Posted by: Jack Vaughan
By Eric Newcomer
Whether the Java Community Process has completely lost its way or not, it is increasingly influenced by external activities. The Spring Framework and Hibernate influences on EJB3 and JPA are good examples. Another influence being increasingly felt is the growing adoption of the OSGi Specification and its implementations, especially the open source frameworks Eclipse Equinox, Apache Felix, and Knoplerfish.
The OSGi Specification defines a dynamic module metadata system for Java and a service-oriented programming model with which the modules interact. The specification defines a registry for service lookup, and a collection of built-in services for common functions such as security, lifecycle management, and logging. The OSGi framework has been adopted by the Eclipse Foundation and by every major Java vendor as a platform on which to build and ship middleware products and open source projects, including application servers, enterprise service buses, and IDEs.
As the core platform has become widely adopted in products and open source projects, the OSGi Alliance began to receive requirements for more explicit support of enterprise applications. The OSGi Specification began its life as JSR 8, back in 1999, intended for use in home automation gateways. Since that time OSGi technology has achieved some level of adoption in various embedded applications for the automotive, mobile telephone, and home entertainment. By September, 2006, the OSGi Alliance had received sufficient indications of interest in an enterprise edition to hold a workshop to explore the possibility of chartering an enterprise expert group (EEG).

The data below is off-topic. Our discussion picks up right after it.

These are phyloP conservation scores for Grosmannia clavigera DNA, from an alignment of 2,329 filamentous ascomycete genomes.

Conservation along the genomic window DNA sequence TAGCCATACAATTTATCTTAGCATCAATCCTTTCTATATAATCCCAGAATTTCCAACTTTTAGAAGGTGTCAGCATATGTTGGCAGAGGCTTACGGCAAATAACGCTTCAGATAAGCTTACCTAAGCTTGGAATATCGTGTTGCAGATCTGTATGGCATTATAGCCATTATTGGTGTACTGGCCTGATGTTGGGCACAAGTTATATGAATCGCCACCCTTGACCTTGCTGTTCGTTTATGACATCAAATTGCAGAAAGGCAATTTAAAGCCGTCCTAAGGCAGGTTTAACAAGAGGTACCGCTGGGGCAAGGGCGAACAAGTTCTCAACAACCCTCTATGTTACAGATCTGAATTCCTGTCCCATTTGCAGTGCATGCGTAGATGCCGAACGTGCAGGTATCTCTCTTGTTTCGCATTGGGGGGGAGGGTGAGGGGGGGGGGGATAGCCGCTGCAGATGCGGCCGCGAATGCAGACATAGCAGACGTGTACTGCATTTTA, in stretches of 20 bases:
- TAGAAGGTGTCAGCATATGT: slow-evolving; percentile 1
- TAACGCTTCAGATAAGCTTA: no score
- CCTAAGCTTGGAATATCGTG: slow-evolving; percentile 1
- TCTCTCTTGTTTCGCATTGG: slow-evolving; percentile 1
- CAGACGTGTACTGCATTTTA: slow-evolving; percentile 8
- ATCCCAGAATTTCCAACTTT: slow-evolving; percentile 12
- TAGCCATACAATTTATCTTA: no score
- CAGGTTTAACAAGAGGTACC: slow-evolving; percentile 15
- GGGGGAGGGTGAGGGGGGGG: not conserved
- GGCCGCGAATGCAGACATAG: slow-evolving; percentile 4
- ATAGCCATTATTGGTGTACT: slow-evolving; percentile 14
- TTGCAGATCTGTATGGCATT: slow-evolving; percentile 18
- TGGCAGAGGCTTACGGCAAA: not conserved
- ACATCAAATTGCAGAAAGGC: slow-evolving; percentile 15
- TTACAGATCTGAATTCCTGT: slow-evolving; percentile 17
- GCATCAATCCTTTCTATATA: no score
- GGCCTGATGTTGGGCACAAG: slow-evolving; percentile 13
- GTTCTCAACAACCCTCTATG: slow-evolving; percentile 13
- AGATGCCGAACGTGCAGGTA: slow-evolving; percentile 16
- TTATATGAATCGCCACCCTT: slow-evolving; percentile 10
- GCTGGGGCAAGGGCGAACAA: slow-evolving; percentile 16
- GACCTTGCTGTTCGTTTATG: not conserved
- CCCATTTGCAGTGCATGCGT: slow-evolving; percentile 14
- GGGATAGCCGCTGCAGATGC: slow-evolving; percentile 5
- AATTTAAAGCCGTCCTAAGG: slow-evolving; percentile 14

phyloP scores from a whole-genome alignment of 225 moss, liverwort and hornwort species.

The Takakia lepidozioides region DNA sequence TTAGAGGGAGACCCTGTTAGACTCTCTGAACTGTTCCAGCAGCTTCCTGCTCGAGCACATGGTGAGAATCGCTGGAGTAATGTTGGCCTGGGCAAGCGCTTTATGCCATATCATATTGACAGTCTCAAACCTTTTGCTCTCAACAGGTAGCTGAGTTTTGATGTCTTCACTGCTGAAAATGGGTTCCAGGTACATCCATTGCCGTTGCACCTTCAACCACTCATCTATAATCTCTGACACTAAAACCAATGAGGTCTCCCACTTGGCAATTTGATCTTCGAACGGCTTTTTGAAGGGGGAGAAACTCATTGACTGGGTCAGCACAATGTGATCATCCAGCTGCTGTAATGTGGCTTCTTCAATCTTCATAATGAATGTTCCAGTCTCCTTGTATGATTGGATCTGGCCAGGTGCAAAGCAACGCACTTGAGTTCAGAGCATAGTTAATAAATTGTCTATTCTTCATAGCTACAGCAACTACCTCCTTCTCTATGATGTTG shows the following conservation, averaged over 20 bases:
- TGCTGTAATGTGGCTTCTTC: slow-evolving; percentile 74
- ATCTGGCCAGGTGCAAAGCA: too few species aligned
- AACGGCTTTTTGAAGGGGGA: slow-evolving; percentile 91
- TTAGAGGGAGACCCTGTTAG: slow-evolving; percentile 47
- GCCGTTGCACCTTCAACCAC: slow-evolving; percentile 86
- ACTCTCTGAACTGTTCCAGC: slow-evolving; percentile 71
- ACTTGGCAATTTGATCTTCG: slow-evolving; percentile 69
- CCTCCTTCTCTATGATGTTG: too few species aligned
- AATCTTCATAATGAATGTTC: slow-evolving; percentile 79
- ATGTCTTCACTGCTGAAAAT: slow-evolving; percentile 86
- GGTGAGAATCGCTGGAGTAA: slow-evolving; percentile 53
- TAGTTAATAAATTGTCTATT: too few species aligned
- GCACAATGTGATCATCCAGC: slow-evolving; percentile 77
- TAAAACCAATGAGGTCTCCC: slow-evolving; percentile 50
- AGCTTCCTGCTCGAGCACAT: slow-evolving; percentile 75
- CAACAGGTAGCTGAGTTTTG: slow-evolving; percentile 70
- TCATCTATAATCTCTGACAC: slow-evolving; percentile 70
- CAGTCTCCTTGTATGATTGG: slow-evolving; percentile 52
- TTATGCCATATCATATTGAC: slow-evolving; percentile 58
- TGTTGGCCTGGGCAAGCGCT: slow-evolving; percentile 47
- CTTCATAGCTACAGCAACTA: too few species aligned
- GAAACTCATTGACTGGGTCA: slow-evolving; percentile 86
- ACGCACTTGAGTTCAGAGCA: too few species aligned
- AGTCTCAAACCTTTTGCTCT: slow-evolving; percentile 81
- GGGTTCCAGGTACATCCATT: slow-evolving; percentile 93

Since its first meeting in January, 2007, the EEG has spent the past two years creating detailed requirements and designs intended to better support enterprise Java applications. The work will result in a major update to the specification in mid-2009 (two prerelease drafts have been published) that extends core framework services and adapts existing enterprise Java technologies to the OSGi framework to meet enterprise application use cases. The major features include a mapping of the Spring Framework component model called the Blueprint Service, a mapping of existing distributed computing protocols to the OSGi service model, and mapping key parts of Java EE such as Web apps, JDBC, JPA, JMX, JTA, JNDI, and JAAS.
The industry has already embraced the benefits of OSGi-enabled modularity. Next is to improve its support for enterprise Java applications by adapting technologies already used in those applications. This goal is to help OSGi developers more easily create enterprise applications in a standard way.
Eric Newcomer is a distributed computing specialist and independent consultant. Newcomer is a chair of the OSGi Alliance Enterprise Expert Group and former CTO of IONA Technologies. He writes a blog on OSGi matters.